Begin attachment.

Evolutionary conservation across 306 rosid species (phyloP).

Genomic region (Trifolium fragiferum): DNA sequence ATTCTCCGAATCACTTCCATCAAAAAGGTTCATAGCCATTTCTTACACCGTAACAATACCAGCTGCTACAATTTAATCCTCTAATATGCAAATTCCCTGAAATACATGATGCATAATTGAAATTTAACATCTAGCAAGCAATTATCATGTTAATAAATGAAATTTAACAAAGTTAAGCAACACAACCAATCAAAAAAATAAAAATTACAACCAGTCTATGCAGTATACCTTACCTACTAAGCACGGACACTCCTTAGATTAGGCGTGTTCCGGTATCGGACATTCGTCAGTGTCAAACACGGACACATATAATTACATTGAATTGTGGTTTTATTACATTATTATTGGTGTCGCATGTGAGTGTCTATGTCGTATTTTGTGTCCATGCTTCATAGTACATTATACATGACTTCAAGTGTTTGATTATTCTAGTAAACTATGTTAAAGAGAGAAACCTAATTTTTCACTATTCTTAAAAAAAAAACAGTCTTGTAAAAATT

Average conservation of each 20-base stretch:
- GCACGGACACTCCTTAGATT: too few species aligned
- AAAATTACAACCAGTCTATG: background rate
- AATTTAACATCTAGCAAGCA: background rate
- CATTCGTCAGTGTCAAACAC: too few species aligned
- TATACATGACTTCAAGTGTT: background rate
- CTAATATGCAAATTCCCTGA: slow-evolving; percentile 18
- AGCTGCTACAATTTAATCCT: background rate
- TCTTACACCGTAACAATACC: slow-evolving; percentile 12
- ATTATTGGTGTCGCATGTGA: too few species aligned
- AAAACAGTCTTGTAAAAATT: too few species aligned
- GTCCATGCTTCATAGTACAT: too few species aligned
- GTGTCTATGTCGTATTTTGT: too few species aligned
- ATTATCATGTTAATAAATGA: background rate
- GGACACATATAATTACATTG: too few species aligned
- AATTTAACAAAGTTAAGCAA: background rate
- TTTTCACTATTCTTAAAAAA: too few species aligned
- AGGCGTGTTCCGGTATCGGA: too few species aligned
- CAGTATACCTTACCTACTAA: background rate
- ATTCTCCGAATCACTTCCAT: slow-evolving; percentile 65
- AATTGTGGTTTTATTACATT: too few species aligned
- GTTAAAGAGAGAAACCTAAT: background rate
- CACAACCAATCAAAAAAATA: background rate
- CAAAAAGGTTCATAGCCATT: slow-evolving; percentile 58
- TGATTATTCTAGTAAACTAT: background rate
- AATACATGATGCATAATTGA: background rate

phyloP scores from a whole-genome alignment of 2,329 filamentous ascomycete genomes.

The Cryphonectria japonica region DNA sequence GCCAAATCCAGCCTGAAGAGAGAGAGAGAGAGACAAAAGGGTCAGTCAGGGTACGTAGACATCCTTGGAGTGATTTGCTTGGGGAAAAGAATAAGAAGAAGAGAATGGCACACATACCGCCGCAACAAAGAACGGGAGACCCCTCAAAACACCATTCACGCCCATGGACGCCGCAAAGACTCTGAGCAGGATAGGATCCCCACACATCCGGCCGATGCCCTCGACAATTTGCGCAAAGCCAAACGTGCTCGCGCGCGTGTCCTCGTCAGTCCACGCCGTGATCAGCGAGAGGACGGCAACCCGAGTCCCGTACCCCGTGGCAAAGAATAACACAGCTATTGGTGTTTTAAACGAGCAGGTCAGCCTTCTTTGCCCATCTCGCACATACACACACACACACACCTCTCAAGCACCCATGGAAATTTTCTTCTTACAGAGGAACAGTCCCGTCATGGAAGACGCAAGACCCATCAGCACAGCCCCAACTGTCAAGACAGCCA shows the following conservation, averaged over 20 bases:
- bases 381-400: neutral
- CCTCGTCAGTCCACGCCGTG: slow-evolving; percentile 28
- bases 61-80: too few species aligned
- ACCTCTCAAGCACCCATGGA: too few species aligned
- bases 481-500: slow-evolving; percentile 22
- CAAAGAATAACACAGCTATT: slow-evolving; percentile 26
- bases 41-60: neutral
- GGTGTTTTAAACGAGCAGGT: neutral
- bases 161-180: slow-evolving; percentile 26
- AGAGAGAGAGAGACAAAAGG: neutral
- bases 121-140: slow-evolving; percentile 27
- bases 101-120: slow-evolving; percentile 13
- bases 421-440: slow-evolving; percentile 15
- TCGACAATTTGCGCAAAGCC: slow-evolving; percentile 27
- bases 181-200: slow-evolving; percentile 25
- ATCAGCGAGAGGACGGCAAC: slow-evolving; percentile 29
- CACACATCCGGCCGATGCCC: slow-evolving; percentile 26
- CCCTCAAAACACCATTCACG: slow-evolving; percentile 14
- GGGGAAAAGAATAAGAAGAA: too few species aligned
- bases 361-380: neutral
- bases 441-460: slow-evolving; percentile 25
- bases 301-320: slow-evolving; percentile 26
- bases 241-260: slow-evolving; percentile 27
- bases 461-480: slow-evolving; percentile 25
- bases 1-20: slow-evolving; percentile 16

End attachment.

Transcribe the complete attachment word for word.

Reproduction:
Evolutionary conservation across 306 rosid species (phyloP).

Genomic region (Trifolium fragiferum): DNA sequence ATTCTCCGAATCACTTCCATCAAAAAGGTTCATAGCCATTTCTTACACCGTAACAATACCAGCTGCTACAATTTAATCCTCTAATATGCAAATTCCCTGAAATACATGATGCATAATTGAAATTTAACATCTAGCAAGCAATTATCATGTTAATAAATGAAATTTAACAAAGTTAAGCAACACAACCAATCAAAAAAATAAAAATTACAACCAGTCTATGCAGTATACCTTACCTACTAAGCACGGACACTCCTTAGATTAGGCGTGTTCCGGTATCGGACATTCGTCAGTGTCAAACACGGACACATATAATTACATTGAATTGTGGTTTTATTACATTATTATTGGTGTCGCATGTGAGTGTCTATGTCGTATTTTGTGTCCATGCTTCATAGTACATTATACATGACTTCAAGTGTTTGATTATTCTAGTAAACTATGTTAAAGAGAGAAACCTAATTTTTCACTATTCTTAAAAAAAAAACAGTCTTGTAAAAATT

Average conservation of each 20-base stretch:
- GCACGGACACTCCTTAGATT: too few species aligned
- AAAATTACAACCAGTCTATG: background rate
- AATTTAACATCTAGCAAGCA: background rate
- CATTCGTCAGTGTCAAACAC: too few species aligned
- TATACATGACTTCAAGTGTT: background rate
- CTAATATGCAAATTCCCTGA: slow-evolving; percentile 18
- AGCTGCTACAATTTAATCCT: background rate
- TCTTACACCGTAACAATACC: slow-evolving; percentile 12
- ATTATTGGTGTCGCATGTGA: too few species aligned
- AAAACAGTCTTGTAAAAATT: too few species aligned
- GTCCATGCTTCATAGTACAT: too few species aligned
- GTGTCTATGTCGTATTTTGT: too few species aligned
- ATTATCATGTTAATAAATGA: background rate
- GGACACATATAATTACATTG: too few species aligned
- AATTTAACAAAGTTAAGCAA: background rate
- TTTTCACTATTCTTAAAAAA: too few species aligned
- AGGCGTGTTCCGGTATCGGA: too few species aligned
- CAGTATACCTTACCTACTAA: background rate
- ATTCTCCGAATCACTTCCAT: slow-evolving; percentile 65
- AATTGTGGTTTTATTACATT: too few species aligned
- GTTAAAGAGAGAAACCTAAT: background rate
- CACAACCAATCAAAAAAATA: background rate
- CAAAAAGGTTCATAGCCATT: slow-evolving; percentile 58
- TGATTATTCTAGTAAACTAT: background rate
- AATACATGATGCATAATTGA: background rate

phyloP scores from a whole-genome alignment of 2,329 filamentous ascomycete genomes.

The Cryphonectria japonica region DNA sequence GCCAAATCCAGCCTGAAGAGAGAGAGAGAGAGACAAAAGGGTCAGTCAGGGTACGTAGACATCCTTGGAGTGATTTGCTTGGGGAAAAGAATAAGAAGAAGAGAATGGCACACATACCGCCGCAACAAAGAACGGGAGACCCCTCAAAACACCATTCACGCCCATGGACGCCGCAAAGACTCTGAGCAGGATAGGATCCCCACACATCCGGCCGATGCCCTCGACAATTTGCGCAAAGCCAAACGTGCTCGCGCGCGTGTCCTCGTCAGTCCACGCCGTGATCAGCGAGAGGACGGCAACCCGAGTCCCGTACCCCGTGGCAAAGAATAACACAGCTATTGGTGTTTTAAACGAGCAGGTCAGCCTTCTTTGCCCATCTCGCACATACACACACACACACACCTCTCAAGCACCCATGGAAATTTTCTTCTTACAGAGGAACAGTCCCGTCATGGAAGACGCAAGACCCATCAGCACAGCCCCAACTGTCAAGACAGCCA shows the following conservation, averaged over 20 bases:
- bases 381-400: neutral
- CCTCGTCAGTCCACGCCGTG: slow-evolving; percentile 28
- bases 61-80: too few species aligned
- ACCTCTCAAGCACCCATGGA: too few species aligned
- bases 481-500: slow-evolving; percentile 22
- CAAAGAATAACACAGCTATT: slow-evolving; percentile 26
- bases 41-60: neutral
- GGTGTTTTAAACGAGCAGGT: neutral
- bases 161-180: slow-evolving; percentile 26
- AGAGAGAGAGAGACAAAAGG: neutral
- bases 121-140: slow-evolving; percentile 27
- bases 101-120: slow-evolving; percentile 13
- bases 421-440: slow-evolving; percentile 15
- TCGACAATTTGCGCAAAGCC: slow-evolving; percentile 27
- bases 181-200: slow-evolving; percentile 25
- ATCAGCGAGAGGACGGCAAC: slow-evolving; percentile 29
- CACACATCCGGCCGATGCCC: slow-evolving; percentile 26
- CCCTCAAAACACCATTCACG: slow-evolving; percentile 14
- GGGGAAAAGAATAAGAAGAA: too few species aligned
- bases 361-380: neutral
- bases 441-460: slow-evolving; percentile 25
- bases 301-320: slow-evolving; percentile 26
- bases 241-260: slow-evolving; percentile 27
- bases 461-480: slow-evolving; percentile 25
- bases 1-20: slow-evolving; percentile 16